Computer vision based technologies have seen widespread adoption over  the recent years. This use is not limited to the rapid adoption of  facial recognition technology but extends to facial expression  recognition, scene recognition and more. These developments raise  privacy concerns and call for novel solutions to ensure adequate user  awareness, and ideally, control over the resulting collection and use of  potentially sensitive data. While cameras have become ubiquitous, most  of the time users are not even aware of their presence. In this paper we  introduce a novel distributed privacy infrastructure for the  Internet-of-Things and discuss in particular how it can help enhance  user's awareness of and control over the collection and use of video  data about them. The infrastructure, which has undergone early  deployment and evaluation on two campuses, supports the automated  discovery of IoT resources and the selective notification of users. This  includes the presence of computer vision applications that collect data  about users. In particular, we describe an implementation of  functionality that helps users discover nearby cameras and choose  whether or not they want their faces to be denatured in the video  streams.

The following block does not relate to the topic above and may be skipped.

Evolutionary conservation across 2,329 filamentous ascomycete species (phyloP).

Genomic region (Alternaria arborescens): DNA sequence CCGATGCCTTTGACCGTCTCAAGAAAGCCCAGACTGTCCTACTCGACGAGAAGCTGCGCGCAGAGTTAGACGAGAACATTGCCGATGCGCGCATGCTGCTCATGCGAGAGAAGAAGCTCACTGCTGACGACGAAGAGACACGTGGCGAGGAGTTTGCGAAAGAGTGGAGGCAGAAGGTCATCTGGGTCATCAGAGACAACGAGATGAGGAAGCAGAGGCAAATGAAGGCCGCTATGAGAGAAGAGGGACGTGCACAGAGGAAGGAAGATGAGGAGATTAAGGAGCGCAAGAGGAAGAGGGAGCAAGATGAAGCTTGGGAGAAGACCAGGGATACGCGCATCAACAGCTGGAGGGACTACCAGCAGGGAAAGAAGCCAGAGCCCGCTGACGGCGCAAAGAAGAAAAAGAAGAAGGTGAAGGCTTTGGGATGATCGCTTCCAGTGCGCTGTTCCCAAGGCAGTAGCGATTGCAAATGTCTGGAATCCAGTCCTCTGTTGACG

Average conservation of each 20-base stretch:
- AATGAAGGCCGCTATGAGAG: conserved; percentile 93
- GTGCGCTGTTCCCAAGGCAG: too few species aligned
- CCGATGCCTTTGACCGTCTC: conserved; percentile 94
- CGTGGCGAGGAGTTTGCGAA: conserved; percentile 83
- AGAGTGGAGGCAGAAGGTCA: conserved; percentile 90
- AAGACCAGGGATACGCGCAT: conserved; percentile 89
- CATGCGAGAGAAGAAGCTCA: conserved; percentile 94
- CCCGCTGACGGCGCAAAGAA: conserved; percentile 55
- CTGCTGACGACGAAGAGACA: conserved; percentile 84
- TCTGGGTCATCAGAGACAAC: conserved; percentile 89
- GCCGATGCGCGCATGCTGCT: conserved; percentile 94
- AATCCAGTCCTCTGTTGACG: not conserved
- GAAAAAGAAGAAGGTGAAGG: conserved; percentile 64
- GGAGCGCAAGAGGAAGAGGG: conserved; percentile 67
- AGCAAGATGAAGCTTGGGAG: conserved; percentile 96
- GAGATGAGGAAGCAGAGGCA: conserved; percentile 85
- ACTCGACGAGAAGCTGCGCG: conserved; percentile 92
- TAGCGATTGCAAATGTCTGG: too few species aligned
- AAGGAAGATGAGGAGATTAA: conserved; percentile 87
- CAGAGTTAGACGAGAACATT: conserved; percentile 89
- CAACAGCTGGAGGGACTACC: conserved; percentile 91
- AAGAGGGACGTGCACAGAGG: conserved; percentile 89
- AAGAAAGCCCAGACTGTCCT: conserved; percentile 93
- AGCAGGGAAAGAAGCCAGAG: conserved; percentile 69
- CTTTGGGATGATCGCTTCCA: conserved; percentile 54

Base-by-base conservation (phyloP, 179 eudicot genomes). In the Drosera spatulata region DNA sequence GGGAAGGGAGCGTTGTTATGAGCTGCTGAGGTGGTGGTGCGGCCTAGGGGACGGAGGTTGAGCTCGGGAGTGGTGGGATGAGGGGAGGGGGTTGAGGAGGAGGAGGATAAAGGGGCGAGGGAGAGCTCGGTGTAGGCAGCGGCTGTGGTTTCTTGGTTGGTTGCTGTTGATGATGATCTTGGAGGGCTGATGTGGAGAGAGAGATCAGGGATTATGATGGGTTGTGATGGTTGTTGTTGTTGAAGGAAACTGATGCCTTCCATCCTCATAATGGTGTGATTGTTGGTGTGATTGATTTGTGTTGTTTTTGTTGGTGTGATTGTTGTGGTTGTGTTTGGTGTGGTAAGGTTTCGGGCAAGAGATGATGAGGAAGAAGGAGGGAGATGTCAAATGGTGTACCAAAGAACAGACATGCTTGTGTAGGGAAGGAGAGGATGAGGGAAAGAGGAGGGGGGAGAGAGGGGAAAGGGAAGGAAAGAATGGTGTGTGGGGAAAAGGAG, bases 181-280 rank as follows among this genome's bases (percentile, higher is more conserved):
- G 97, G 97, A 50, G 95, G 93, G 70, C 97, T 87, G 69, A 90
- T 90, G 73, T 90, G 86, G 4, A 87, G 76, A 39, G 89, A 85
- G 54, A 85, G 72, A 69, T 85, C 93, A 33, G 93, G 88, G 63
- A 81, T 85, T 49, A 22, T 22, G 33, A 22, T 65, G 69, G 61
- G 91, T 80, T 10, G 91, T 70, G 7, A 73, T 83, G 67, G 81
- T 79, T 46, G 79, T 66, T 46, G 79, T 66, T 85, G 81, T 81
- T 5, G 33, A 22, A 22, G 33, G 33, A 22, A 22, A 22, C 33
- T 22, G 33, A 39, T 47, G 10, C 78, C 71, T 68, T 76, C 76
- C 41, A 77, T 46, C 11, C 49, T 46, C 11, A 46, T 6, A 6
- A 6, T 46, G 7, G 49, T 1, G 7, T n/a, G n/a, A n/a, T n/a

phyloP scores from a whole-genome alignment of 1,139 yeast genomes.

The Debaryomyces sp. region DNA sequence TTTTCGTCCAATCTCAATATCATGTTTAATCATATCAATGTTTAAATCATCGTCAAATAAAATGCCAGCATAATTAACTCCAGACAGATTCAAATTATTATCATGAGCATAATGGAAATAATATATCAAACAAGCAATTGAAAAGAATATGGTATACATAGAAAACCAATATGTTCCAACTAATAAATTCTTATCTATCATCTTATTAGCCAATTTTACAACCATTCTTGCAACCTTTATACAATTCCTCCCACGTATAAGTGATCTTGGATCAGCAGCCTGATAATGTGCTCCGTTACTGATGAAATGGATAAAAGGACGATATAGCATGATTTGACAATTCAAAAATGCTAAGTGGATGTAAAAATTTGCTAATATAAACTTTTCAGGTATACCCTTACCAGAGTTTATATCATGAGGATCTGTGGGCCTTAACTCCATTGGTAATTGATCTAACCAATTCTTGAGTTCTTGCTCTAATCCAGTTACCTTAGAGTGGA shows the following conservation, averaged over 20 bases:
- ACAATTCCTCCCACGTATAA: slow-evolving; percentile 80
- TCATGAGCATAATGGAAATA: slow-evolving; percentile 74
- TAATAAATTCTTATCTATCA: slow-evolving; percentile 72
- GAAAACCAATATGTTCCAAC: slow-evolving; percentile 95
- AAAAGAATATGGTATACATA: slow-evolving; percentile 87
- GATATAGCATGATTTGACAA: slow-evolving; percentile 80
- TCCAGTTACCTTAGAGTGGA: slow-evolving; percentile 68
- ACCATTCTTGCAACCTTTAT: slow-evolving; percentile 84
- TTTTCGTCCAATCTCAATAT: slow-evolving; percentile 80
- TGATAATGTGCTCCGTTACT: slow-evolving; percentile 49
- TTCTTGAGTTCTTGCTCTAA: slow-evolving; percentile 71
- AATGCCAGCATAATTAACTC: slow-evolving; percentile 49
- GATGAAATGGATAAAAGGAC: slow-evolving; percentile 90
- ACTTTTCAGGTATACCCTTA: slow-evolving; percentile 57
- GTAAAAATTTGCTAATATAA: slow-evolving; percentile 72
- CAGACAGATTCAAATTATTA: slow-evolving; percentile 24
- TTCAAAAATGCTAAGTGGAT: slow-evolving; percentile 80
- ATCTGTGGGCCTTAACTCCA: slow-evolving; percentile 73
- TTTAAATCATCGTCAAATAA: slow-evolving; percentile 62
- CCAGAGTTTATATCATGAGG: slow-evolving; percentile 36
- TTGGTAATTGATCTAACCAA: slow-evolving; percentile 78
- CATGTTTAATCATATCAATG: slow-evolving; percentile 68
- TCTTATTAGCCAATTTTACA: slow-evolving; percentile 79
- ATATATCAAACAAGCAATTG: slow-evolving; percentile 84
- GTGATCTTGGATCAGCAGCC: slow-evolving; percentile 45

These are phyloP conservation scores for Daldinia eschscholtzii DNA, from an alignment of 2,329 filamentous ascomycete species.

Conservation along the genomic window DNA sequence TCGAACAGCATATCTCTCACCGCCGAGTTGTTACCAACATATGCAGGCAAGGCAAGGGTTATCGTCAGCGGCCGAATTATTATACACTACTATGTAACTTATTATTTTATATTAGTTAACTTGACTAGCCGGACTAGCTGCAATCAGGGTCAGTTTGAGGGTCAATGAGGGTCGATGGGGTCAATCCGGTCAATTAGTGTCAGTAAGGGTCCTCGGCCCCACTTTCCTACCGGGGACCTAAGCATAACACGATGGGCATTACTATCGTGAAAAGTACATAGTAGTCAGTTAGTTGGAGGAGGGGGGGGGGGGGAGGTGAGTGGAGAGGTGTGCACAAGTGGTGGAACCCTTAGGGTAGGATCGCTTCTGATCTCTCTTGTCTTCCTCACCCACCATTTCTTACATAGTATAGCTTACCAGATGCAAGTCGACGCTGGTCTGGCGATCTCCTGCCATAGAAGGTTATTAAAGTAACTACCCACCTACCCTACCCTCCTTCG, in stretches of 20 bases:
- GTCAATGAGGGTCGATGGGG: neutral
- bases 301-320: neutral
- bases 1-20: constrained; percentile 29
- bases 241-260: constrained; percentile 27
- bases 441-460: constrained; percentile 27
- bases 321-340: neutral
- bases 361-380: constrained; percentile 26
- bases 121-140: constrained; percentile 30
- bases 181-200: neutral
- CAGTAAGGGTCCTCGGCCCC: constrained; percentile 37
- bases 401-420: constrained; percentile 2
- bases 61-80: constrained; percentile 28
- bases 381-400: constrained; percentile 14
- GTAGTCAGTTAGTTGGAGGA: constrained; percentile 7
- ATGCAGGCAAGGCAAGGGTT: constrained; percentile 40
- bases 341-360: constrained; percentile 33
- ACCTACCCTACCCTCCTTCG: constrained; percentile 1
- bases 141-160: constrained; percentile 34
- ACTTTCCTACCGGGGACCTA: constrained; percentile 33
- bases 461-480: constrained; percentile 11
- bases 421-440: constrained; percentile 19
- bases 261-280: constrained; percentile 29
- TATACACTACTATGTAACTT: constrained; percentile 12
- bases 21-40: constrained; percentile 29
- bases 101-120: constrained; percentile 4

Das, A., Degeling, M., Wang, X., Wang, J., Sadeh, N., Satyanarayanan, M.
Proceedings of the First International Workshop on The Bright and Dark Sides of Computer Vision: Challenges and Opportunities for Privacy and Security (CV-COPS 2017), Honolulu, HI, July 2017